Chiang Mai's Wat Phra Sing Waramahawihan Temple

You will find the Wat Phra Sing temple complex (Monastery of the Lion Buddha ) near the centre of the ancient walled city of Chiang Mai in Thailand on the Sam lan road at the junction with Rachadamnoen Road.

Monastery of the Lion Buddha

It is worth visiting to see the huge chedi. All the Buddhist temples have Chedi (monolithic stupas, shaped like giant bells, each of which houses a relic of Buddha, such as one of his bones or the ashes of an important monk or king). and Viharas (great prayer halls). Wat Phra Sing's chedi is different to the gold covered chedi of most of the other temples in Chiang Mai. Instead of metal or paint this chedi is decorated with meters and meters of yellow cloth.

The Buddhist temple Wat Phra Sing was built in 1385 by King Pha Yu of the Mengrai dynasty to enshrine the remains of his faher, King Kham Fu. It may have been the first monastery to house the Emerald Buddha, a cultural treasure that now resides at the royal palace in Bangkok. The main Buddha image, is an ancient statue from around 150 AD and comes originally from Sri Lanka. It was brought to Thailand over 600 years ago. The temple has long been a teaching monastery for the Pali language. All the buildings in the temple complex are constructed in the classic Lanna-style of architecture.

Monastery of the Lion Buddha

Despite the monastery's cultural renown, it almost fell into ruin in the 18th century when Chiang Mai was largely depopulated. It was only during the reign of Chao Kawila in the early 1800s that the monastery began to be repaired, a process that continued during the reign of his successor, Chao Thammalangka, who sponsored the mural paintings now seen in Viharn Lai Kham. The original name of the temple was Wat Li Chiang Phra but this was changed to Wat Phra Singh when the Phra Sihing Buddha image was first housed there in 1367.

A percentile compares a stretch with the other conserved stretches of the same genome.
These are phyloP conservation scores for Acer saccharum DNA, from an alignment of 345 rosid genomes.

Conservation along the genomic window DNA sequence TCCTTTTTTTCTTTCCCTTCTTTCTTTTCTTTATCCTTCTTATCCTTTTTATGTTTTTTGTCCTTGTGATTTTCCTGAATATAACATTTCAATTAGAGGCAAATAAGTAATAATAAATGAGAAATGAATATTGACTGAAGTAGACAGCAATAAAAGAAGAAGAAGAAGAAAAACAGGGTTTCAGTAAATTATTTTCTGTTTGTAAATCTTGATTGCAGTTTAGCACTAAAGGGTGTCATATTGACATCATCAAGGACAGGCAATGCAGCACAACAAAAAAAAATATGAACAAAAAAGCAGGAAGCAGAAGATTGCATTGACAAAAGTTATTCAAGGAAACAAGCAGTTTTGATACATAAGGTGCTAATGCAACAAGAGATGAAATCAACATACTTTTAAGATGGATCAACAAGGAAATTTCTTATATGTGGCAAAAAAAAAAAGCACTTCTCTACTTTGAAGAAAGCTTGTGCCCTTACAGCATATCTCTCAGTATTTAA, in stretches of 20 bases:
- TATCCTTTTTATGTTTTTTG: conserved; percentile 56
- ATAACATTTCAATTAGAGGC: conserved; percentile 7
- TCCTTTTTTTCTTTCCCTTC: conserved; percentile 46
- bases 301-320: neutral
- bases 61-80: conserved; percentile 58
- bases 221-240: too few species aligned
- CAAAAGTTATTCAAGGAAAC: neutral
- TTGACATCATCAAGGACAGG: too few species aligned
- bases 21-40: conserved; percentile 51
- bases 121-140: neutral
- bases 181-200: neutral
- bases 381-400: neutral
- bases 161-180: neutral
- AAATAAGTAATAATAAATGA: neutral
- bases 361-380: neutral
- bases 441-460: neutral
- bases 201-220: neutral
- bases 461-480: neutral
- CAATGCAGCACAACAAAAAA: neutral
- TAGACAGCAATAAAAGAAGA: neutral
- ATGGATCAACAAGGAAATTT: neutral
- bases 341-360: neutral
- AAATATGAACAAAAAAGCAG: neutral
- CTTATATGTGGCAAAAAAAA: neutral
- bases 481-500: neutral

There are gardens and lesser shrines that stretched around the main Wat Phra Sing Viharas prayer hall. Wat's are not just temples but also monasteries where monks sleep eat and receive training. To enter the viharn you must remove your footware and step across the threshold barefooted. Inside is a long assembly hall where the faithful worship a 10ft golden buddha. Electric fans cool worshippers in this red teak room and monks burn incense in front of their gold idol. The older teenage monks often speak English and welcome talking to visitors. Ask questions about elements of the Wat Phra Sing temple you do not understand and Buddhist teachings.

Monastery of the Lion Buddha

Carved golden mythical snake Naga's flank stairs leading up to the rear of the viharn, and golden Chedi stupa's, The Naga is a deity, a king cobra hooded, found in Buddhism as well as Hinduism. A notable Naga in the Buddhist tradition is called Mucalinda, protector of the Buddha. In many paintings, carvings and sculptures the Naga is seen covering the head of the Buddha shielding him from the rain whilst he meditated under a Bodhi tree. For seven days the heavens opened up and continually rained. The mighty king of serpents, Mucalinda, came from beneath the earth and protected with his hood, Buddha, the one who is the source of all protection. When the great storm had cleared, the serpent king assumed his human form, bowed before the Buddha, and returned in joy to his palace

There is an unusual smaller wooden teak built temple on top of a tall stone pedestal. This type of building is called a ubosot, have a look at the has ornate carvings around its doors and stucco patterns on the wooden pillars. It is an ordination hall, where new monks are ordained and other important ceremonies take place. The ubosot is not necessarily the largest building in a temple compound, and may not always be open to the public. In fact, the ubosot is supposed to be off limits at all times to women, but this rule is seldom enforced. The ubosot, which is usually locked, contains a tower-like shrine known as a mondop.

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